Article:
6 things I’m loving in September.

I am feeling pretty deep into the throes of September right now. School has been back in session for almost a month now (!!!) and life is starting to fill up with all of the things. Homework, school lunches, after school clubs, school day volunteering (because I have to protect my Super Mom Reputation and also because I not-so-secretly love it).

Add in all of the other things like vet appointments, oil changes and grocery shopping; and the Self Care Goals like hitting the gym regularly, getting in regular writing time at favorite coffee shops and squeezing in lunch dates with my husband. The end result has been pretty hectic days – it’s filled with good stuff, but it’s a LOT of stuff. And after the slow burning days of summer, it can be a hard adjustment.

I’m taking a page from Anne @ Modern Mrs. Darcy (you know, like always) today and sharing some of the things that I’m loving right now in the midst of this busy season, when I kind of want to go talk to a chocolate cake in a dark room for a minute.

  • A great pedicure – My good friend Laura and I have accidentally created a wonderful tradition of getting pedicures together at the beginning of the school year. It’s a nice chance to reconnect after a busy summer and celebrate the return to our regularly scheduled fall lives. And I’ve discovered since then that I love having red toe nails! I almost never paint my finger nails, but there’s something about red toe nails makes me feel like I can rule the world!
  • London Fogs – I’m trying to limit the number of coffee drinks in my life because I hate having nice things or something. I discovered London Fogs maybe a year ago – it’s basically a chai latte but it’s made with Earl Grey tea instead of chai tea. It’s magical and soothing and makes a gloomy day feel a little cozier. It’s been a good substitute for mornings when I still need a latte style indulgence, but maybe with less caffeine. PS: for hot days, I’m digging iced green tea right now.
  • My new purse and lanyard – I mentioned in my last post that I’ve been wearing a tiny cross body bag to hold a few every day essentials. This teamed with a lanyard for my keys (which has apparently become the telltale sound / sign that mom is coming according to my kids) seems to be the magical button answer to not being burdened with a giant heavy bag. I’m trying to cut down on the amount of stuff that I have to carry everywhere and have a little minimalist zen vibe about me. It also makes up for the lack of pockets in my life. #girlproblems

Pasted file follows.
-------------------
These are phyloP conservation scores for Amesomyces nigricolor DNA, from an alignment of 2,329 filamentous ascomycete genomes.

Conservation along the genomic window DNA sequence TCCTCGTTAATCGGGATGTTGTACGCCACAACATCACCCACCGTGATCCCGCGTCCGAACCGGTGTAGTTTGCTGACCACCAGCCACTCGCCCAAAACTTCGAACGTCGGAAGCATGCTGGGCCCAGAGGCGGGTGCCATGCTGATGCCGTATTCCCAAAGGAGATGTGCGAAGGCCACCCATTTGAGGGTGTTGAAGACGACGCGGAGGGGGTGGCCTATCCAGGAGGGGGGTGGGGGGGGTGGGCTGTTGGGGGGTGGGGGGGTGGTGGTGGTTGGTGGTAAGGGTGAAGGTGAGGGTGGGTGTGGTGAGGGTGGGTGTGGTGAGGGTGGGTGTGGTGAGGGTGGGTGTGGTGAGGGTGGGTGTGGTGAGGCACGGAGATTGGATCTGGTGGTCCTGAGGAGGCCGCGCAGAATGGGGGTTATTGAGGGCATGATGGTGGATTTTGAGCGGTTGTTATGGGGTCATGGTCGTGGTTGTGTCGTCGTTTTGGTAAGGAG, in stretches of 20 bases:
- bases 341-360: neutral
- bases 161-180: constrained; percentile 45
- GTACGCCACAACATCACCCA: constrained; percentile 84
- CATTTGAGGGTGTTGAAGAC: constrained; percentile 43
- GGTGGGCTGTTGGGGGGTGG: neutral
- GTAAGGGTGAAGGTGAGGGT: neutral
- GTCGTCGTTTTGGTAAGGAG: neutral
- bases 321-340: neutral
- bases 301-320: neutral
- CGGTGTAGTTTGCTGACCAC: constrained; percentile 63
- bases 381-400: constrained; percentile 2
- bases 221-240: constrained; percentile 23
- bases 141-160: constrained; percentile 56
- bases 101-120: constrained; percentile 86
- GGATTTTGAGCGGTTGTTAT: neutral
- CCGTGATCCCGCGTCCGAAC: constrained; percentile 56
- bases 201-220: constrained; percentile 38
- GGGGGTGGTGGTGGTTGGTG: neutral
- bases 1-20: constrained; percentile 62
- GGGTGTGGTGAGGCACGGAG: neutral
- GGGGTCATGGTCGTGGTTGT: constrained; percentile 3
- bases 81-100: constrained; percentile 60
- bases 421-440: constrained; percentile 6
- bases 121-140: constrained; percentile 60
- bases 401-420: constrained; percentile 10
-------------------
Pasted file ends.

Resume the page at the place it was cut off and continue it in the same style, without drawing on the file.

• This cute Cactus pen! I got this adorable little pen in an Owl Crate a few months ago and it has quickly become my favorite pen. It was good timing, too, because I recently decided that my nice fountain pens really need to start living at home because they don’t seem to like living in my purse. I was really surprised at how nicely this pen writes and the little cactus topper makes me smile every. time. Does anyone else take their pen situation way too seriously?
  • Listening to classical music while I write – So I mentioned making regular writing time for myself during the week. I’ve been taking my laptop to local coffee shops and trying to get in at least an hour of creative writing – either a great blog post or working on a current writing project (of which I have a couple right now). The big problem that I ran up against initially is that I’m very easily driven to distraction. Coffee shops are seriously noisy sometimes between the espresso machines, tables of talking people and adorable children and whatever background music they’ve put on. It’s stuff that I normally love about a coffee shop except apparently when I’m writing. I knew that listening to my own music collection on headphones wouldn’t work either – I’d just find myself rocking out to some good jams and forgetting what I was doing. So after looking up writing background music ideas, I went to Amazon and found this CD by Laura Sullivan called Timeless: The Most Relaxing Classical Piano Music Ever. The title is very accurate and also kind of doesn’t do it justice. It’s seriously terrific writing music and I’ve found myself turning it on while the kids do homework or sometimes when what’s on the radio is feeling extra meh. I’m not a big Classical Music fan tbh, but I love this CD and it’s definitely doing the trick.